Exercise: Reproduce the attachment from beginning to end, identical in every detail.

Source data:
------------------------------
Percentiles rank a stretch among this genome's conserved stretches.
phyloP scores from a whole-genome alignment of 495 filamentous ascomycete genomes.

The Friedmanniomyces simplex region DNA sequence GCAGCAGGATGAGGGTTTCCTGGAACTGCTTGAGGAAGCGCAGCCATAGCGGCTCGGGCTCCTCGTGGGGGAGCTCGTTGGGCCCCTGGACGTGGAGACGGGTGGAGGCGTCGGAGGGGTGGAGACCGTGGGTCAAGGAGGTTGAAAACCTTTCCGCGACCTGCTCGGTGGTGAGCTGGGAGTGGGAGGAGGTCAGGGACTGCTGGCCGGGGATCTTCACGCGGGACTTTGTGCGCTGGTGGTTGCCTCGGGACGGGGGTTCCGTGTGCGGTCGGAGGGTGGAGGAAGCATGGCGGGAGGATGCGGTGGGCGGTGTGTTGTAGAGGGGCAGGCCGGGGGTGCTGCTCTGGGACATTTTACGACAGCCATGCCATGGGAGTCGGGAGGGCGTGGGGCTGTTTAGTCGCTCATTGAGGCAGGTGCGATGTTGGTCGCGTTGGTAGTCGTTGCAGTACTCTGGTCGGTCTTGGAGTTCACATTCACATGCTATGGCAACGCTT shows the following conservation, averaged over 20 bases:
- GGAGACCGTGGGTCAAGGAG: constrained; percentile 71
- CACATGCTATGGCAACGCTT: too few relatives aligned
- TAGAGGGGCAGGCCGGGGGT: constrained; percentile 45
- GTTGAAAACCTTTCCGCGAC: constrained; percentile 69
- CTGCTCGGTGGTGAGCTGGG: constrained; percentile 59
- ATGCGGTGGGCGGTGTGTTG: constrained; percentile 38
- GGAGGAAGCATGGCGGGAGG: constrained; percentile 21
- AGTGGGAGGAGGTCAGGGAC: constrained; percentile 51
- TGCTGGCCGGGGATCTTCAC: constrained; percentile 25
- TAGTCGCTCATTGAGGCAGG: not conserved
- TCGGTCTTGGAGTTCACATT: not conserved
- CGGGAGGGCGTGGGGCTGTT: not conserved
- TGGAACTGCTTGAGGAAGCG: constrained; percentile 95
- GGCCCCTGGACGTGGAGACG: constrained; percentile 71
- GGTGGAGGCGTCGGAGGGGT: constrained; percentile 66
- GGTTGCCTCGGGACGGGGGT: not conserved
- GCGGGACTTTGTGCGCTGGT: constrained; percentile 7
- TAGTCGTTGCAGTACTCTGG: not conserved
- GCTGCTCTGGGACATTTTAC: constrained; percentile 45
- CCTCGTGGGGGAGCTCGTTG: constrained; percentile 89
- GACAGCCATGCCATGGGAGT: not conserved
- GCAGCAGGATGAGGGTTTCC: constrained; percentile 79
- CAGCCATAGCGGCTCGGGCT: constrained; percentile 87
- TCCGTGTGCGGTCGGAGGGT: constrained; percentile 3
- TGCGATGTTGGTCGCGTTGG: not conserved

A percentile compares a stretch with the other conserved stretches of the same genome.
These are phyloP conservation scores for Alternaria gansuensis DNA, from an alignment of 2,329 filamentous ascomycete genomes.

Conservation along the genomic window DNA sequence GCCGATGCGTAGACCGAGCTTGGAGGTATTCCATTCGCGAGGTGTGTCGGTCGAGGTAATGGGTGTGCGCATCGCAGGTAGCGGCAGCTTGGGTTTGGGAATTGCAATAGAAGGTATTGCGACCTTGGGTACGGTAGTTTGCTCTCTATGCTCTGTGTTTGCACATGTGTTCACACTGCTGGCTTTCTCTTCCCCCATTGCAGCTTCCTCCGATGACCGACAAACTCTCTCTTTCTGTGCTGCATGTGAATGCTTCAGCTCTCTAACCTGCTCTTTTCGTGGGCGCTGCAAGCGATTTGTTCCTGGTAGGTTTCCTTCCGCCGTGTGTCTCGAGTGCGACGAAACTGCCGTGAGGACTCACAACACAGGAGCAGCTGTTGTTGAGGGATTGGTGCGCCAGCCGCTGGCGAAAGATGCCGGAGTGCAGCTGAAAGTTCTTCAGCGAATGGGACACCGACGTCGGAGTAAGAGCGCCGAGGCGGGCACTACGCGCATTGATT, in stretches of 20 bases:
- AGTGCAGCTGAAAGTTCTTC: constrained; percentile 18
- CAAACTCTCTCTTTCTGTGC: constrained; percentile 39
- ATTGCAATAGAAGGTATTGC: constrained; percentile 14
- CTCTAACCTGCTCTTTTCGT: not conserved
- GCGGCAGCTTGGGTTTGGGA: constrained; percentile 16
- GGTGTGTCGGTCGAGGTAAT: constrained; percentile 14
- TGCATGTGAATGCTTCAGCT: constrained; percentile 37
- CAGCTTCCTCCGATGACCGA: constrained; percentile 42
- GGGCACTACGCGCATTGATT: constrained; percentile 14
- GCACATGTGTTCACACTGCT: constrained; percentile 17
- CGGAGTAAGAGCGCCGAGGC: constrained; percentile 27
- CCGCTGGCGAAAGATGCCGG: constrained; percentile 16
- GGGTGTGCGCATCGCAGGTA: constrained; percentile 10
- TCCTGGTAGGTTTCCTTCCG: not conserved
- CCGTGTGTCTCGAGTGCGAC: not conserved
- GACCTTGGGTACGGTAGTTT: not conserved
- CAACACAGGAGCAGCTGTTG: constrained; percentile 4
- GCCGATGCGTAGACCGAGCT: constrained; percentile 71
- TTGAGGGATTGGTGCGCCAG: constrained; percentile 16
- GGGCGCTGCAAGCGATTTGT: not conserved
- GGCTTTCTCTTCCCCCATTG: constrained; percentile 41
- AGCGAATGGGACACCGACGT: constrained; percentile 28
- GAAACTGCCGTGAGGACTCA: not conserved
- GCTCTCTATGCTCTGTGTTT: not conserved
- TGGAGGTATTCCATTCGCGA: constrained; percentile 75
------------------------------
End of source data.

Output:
Percentiles rank a stretch among this genome's conserved stretches.
phyloP scores from a whole-genome alignment of 495 filamentous ascomycete genomes.

The Friedmanniomyces simplex region DNA sequence GCAGCAGGATGAGGGTTTCCTGGAACTGCTTGAGGAAGCGCAGCCATAGCGGCTCGGGCTCCTCGTGGGGGAGCTCGTTGGGCCCCTGGACGTGGAGACGGGTGGAGGCGTCGGAGGGGTGGAGACCGTGGGTCAAGGAGGTTGAAAACCTTTCCGCGACCTGCTCGGTGGTGAGCTGGGAGTGGGAGGAGGTCAGGGACTGCTGGCCGGGGATCTTCACGCGGGACTTTGTGCGCTGGTGGTTGCCTCGGGACGGGGGTTCCGTGTGCGGTCGGAGGGTGGAGGAAGCATGGCGGGAGGATGCGGTGGGCGGTGTGTTGTAGAGGGGCAGGCCGGGGGTGCTGCTCTGGGACATTTTACGACAGCCATGCCATGGGAGTCGGGAGGGCGTGGGGCTGTTTAGTCGCTCATTGAGGCAGGTGCGATGTTGGTCGCGTTGGTAGTCGTTGCAGTACTCTGGTCGGTCTTGGAGTTCACATTCACATGCTATGGCAACGCTT shows the following conservation, averaged over 20 bases:
- GGAGACCGTGGGTCAAGGAG: constrained; percentile 71
- CACATGCTATGGCAACGCTT: too few relatives aligned
- TAGAGGGGCAGGCCGGGGGT: constrained; percentile 45
- GTTGAAAACCTTTCCGCGAC: constrained; percentile 69
- CTGCTCGGTGGTGAGCTGGG: constrained; percentile 59
- ATGCGGTGGGCGGTGTGTTG: constrained; percentile 38
- GGAGGAAGCATGGCGGGAGG: constrained; percentile 21
- AGTGGGAGGAGGTCAGGGAC: constrained; percentile 51
- TGCTGGCCGGGGATCTTCAC: constrained; percentile 25
- TAGTCGCTCATTGAGGCAGG: not conserved
- TCGGTCTTGGAGTTCACATT: not conserved
- CGGGAGGGCGTGGGGCTGTT: not conserved
- TGGAACTGCTTGAGGAAGCG: constrained; percentile 95
- GGCCCCTGGACGTGGAGACG: constrained; percentile 71
- GGTGGAGGCGTCGGAGGGGT: constrained; percentile 66
- GGTTGCCTCGGGACGGGGGT: not conserved
- GCGGGACTTTGTGCGCTGGT: constrained; percentile 7
- TAGTCGTTGCAGTACTCTGG: not conserved
- GCTGCTCTGGGACATTTTAC: constrained; percentile 45
- CCTCGTGGGGGAGCTCGTTG: constrained; percentile 89
- GACAGCCATGCCATGGGAGT: not conserved
- GCAGCAGGATGAGGGTTTCC: constrained; percentile 79
- CAGCCATAGCGGCTCGGGCT: constrained; percentile 87
- TCCGTGTGCGGTCGGAGGGT: constrained; percentile 3
- TGCGATGTTGGTCGCGTTGG: not conserved

A percentile compares a stretch with the other conserved stretches of the same genome.
These are phyloP conservation scores for Alternaria gansuensis DNA, from an alignment of 2,329 filamentous ascomycete genomes.

Conservation along the genomic window DNA sequence GCCGATGCGTAGACCGAGCTTGGAGGTATTCCATTCGCGAGGTGTGTCGGTCGAGGTAATGGGTGTGCGCATCGCAGGTAGCGGCAGCTTGGGTTTGGGAATTGCAATAGAAGGTATTGCGACCTTGGGTACGGTAGTTTGCTCTCTATGCTCTGTGTTTGCACATGTGTTCACACTGCTGGCTTTCTCTTCCCCCATTGCAGCTTCCTCCGATGACCGACAAACTCTCTCTTTCTGTGCTGCATGTGAATGCTTCAGCTCTCTAACCTGCTCTTTTCGTGGGCGCTGCAAGCGATTTGTTCCTGGTAGGTTTCCTTCCGCCGTGTGTCTCGAGTGCGACGAAACTGCCGTGAGGACTCACAACACAGGAGCAGCTGTTGTTGAGGGATTGGTGCGCCAGCCGCTGGCGAAAGATGCCGGAGTGCAGCTGAAAGTTCTTCAGCGAATGGGACACCGACGTCGGAGTAAGAGCGCCGAGGCGGGCACTACGCGCATTGATT, in stretches of 20 bases:
- AGTGCAGCTGAAAGTTCTTC: constrained; percentile 18
- CAAACTCTCTCTTTCTGTGC: constrained; percentile 39
- ATTGCAATAGAAGGTATTGC: constrained; percentile 14
- CTCTAACCTGCTCTTTTCGT: not conserved
- GCGGCAGCTTGGGTTTGGGA: constrained; percentile 16
- GGTGTGTCGGTCGAGGTAAT: constrained; percentile 14
- TGCATGTGAATGCTTCAGCT: constrained; percentile 37
- CAGCTTCCTCCGATGACCGA: constrained; percentile 42
- GGGCACTACGCGCATTGATT: constrained; percentile 14
- GCACATGTGTTCACACTGCT: constrained; percentile 17
- CGGAGTAAGAGCGCCGAGGC: constrained; percentile 27
- CCGCTGGCGAAAGATGCCGG: constrained; percentile 16
- GGGTGTGCGCATCGCAGGTA: constrained; percentile 10
- TCCTGGTAGGTTTCCTTCCG: not conserved
- CCGTGTGTCTCGAGTGCGAC: not conserved
- GACCTTGGGTACGGTAGTTT: not conserved
- CAACACAGGAGCAGCTGTTG: constrained; percentile 4
- GCCGATGCGTAGACCGAGCT: constrained; percentile 71
- TTGAGGGATTGGTGCGCCAG: constrained; percentile 16
- GGGCGCTGCAAGCGATTTGT: not conserved
- GGCTTTCTCTTCCCCCATTG: constrained; percentile 41
- AGCGAATGGGACACCGACGT: constrained; percentile 28
- GAAACTGCCGTGAGGACTCA: not conserved
- GCTCTCTATGCTCTGTGTTT: not conserved
- TGGAGGTATTCCATTCGCGA: constrained; percentile 75